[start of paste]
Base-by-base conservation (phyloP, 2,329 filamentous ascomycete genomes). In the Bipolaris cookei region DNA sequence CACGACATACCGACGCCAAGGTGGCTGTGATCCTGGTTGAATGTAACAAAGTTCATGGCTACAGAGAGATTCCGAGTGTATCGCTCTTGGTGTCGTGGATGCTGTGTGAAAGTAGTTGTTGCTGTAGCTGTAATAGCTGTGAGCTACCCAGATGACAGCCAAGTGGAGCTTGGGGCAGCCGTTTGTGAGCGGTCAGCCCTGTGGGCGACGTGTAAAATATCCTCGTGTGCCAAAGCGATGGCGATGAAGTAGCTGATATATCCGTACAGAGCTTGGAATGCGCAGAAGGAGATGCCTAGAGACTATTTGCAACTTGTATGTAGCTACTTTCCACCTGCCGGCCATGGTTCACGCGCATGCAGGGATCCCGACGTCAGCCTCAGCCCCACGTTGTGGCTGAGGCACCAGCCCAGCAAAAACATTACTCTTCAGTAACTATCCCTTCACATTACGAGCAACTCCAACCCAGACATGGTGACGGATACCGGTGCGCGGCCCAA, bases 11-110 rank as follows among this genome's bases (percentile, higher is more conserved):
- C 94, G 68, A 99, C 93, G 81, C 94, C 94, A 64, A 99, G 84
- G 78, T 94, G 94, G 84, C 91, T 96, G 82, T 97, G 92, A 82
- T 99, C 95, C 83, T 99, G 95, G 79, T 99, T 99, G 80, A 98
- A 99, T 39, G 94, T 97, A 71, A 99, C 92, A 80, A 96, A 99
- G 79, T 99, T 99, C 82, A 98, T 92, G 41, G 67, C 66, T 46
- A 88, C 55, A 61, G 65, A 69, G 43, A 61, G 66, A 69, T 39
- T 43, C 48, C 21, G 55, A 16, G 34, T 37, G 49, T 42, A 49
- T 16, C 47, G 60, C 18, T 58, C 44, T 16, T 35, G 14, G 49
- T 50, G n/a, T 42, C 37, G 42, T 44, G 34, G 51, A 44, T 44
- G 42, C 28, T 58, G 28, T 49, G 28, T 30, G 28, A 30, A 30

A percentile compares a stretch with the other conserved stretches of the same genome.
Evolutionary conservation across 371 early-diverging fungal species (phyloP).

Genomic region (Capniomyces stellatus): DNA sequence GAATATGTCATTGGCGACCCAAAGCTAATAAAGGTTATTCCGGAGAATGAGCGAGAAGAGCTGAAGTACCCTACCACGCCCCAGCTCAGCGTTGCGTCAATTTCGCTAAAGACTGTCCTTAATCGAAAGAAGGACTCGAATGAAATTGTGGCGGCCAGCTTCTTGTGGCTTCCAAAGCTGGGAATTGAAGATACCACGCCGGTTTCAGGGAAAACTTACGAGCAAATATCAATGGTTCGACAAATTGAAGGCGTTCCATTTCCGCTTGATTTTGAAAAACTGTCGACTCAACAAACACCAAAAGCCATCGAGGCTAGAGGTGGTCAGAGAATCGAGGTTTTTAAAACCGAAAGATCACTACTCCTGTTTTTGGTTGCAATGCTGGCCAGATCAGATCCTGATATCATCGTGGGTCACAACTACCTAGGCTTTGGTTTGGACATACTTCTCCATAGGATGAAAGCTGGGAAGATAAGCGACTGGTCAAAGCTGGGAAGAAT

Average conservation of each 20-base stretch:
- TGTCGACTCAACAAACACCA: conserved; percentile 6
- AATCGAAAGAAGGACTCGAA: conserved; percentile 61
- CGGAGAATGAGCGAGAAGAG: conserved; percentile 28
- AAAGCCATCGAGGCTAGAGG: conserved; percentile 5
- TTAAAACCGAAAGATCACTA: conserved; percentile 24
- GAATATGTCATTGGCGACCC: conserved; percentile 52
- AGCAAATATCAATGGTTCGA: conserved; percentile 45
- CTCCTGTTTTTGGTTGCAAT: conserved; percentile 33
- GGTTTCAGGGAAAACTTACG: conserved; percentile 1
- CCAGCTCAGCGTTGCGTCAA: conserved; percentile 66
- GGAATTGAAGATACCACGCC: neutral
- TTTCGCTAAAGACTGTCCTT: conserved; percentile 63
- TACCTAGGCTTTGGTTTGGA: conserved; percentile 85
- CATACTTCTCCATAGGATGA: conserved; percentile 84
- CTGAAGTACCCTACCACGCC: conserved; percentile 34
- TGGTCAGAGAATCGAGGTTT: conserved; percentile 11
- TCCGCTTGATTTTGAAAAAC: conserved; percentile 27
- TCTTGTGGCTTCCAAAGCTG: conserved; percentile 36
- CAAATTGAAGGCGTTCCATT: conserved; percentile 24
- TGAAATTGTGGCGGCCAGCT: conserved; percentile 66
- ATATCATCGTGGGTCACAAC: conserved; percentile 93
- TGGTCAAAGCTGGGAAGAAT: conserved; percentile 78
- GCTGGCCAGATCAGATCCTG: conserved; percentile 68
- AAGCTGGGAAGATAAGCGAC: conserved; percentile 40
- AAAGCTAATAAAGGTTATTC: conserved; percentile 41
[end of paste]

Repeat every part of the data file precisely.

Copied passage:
Base-by-base conservation (phyloP, 2,329 filamentous ascomycete genomes). In the Bipolaris cookei region DNA sequence CACGACATACCGACGCCAAGGTGGCTGTGATCCTGGTTGAATGTAACAAAGTTCATGGCTACAGAGAGATTCCGAGTGTATCGCTCTTGGTGTCGTGGATGCTGTGTGAAAGTAGTTGTTGCTGTAGCTGTAATAGCTGTGAGCTACCCAGATGACAGCCAAGTGGAGCTTGGGGCAGCCGTTTGTGAGCGGTCAGCCCTGTGGGCGACGTGTAAAATATCCTCGTGTGCCAAAGCGATGGCGATGAAGTAGCTGATATATCCGTACAGAGCTTGGAATGCGCAGAAGGAGATGCCTAGAGACTATTTGCAACTTGTATGTAGCTACTTTCCACCTGCCGGCCATGGTTCACGCGCATGCAGGGATCCCGACGTCAGCCTCAGCCCCACGTTGTGGCTGAGGCACCAGCCCAGCAAAAACATTACTCTTCAGTAACTATCCCTTCACATTACGAGCAACTCCAACCCAGACATGGTGACGGATACCGGTGCGCGGCCCAA, bases 11-110 rank as follows among this genome's bases (percentile, higher is more conserved):
- C 94, G 68, A 99, C 93, G 81, C 94, C 94, A 64, A 99, G 84
- G 78, T 94, G 94, G 84, C 91, T 96, G 82, T 97, G 92, A 82
- T 99, C 95, C 83, T 99, G 95, G 79, T 99, T 99, G 80, A 98
- A 99, T 39, G 94, T 97, A 71, A 99, C 92, A 80, A 96, A 99
- G 79, T 99, T 99, C 82, A 98, T 92, G 41, G 67, C 66, T 46
- A 88, C 55, A 61, G 65, A 69, G 43, A 61, G 66, A 69, T 39
- T 43, C 48, C 21, G 55, A 16, G 34, T 37, G 49, T 42, A 49
- T 16, C 47, G 60, C 18, T 58, C 44, T 16, T 35, G 14, G 49
- T 50, G n/a, T 42, C 37, G 42, T 44, G 34, G 51, A 44, T 44
- G 42, C 28, T 58, G 28, T 49, G 28, T 30, G 28, A 30, A 30

A percentile compares a stretch with the other conserved stretches of the same genome.
Evolutionary conservation across 371 early-diverging fungal species (phyloP).

Genomic region (Capniomyces stellatus): DNA sequence GAATATGTCATTGGCGACCCAAAGCTAATAAAGGTTATTCCGGAGAATGAGCGAGAAGAGCTGAAGTACCCTACCACGCCCCAGCTCAGCGTTGCGTCAATTTCGCTAAAGACTGTCCTTAATCGAAAGAAGGACTCGAATGAAATTGTGGCGGCCAGCTTCTTGTGGCTTCCAAAGCTGGGAATTGAAGATACCACGCCGGTTTCAGGGAAAACTTACGAGCAAATATCAATGGTTCGACAAATTGAAGGCGTTCCATTTCCGCTTGATTTTGAAAAACTGTCGACTCAACAAACACCAAAAGCCATCGAGGCTAGAGGTGGTCAGAGAATCGAGGTTTTTAAAACCGAAAGATCACTACTCCTGTTTTTGGTTGCAATGCTGGCCAGATCAGATCCTGATATCATCGTGGGTCACAACTACCTAGGCTTTGGTTTGGACATACTTCTCCATAGGATGAAAGCTGGGAAGATAAGCGACTGGTCAAAGCTGGGAAGAAT

Average conservation of each 20-base stretch:
- TGTCGACTCAACAAACACCA: conserved; percentile 6
- AATCGAAAGAAGGACTCGAA: conserved; percentile 61
- CGGAGAATGAGCGAGAAGAG: conserved; percentile 28
- AAAGCCATCGAGGCTAGAGG: conserved; percentile 5
- TTAAAACCGAAAGATCACTA: conserved; percentile 24
- GAATATGTCATTGGCGACCC: conserved; percentile 52
- AGCAAATATCAATGGTTCGA: conserved; percentile 45
- CTCCTGTTTTTGGTTGCAAT: conserved; percentile 33
- GGTTTCAGGGAAAACTTACG: conserved; percentile 1
- CCAGCTCAGCGTTGCGTCAA: conserved; percentile 66
- GGAATTGAAGATACCACGCC: neutral
- TTTCGCTAAAGACTGTCCTT: conserved; percentile 63
- TACCTAGGCTTTGGTTTGGA: conserved; percentile 85
- CATACTTCTCCATAGGATGA: conserved; percentile 84
- CTGAAGTACCCTACCACGCC: conserved; percentile 34
- TGGTCAGAGAATCGAGGTTT: conserved; percentile 11
- TCCGCTTGATTTTGAAAAAC: conserved; percentile 27
- TCTTGTGGCTTCCAAAGCTG: conserved; percentile 36
- CAAATTGAAGGCGTTCCATT: conserved; percentile 24
- TGAAATTGTGGCGGCCAGCT: conserved; percentile 66
- ATATCATCGTGGGTCACAAC: conserved; percentile 93
- TGGTCAAAGCTGGGAAGAAT: conserved; percentile 78
- GCTGGCCAGATCAGATCCTG: conserved; percentile 68
- AAGCTGGGAAGATAAGCGAC: conserved; percentile 40
- AAAGCTAATAAAGGTTATTC: conserved; percentile 41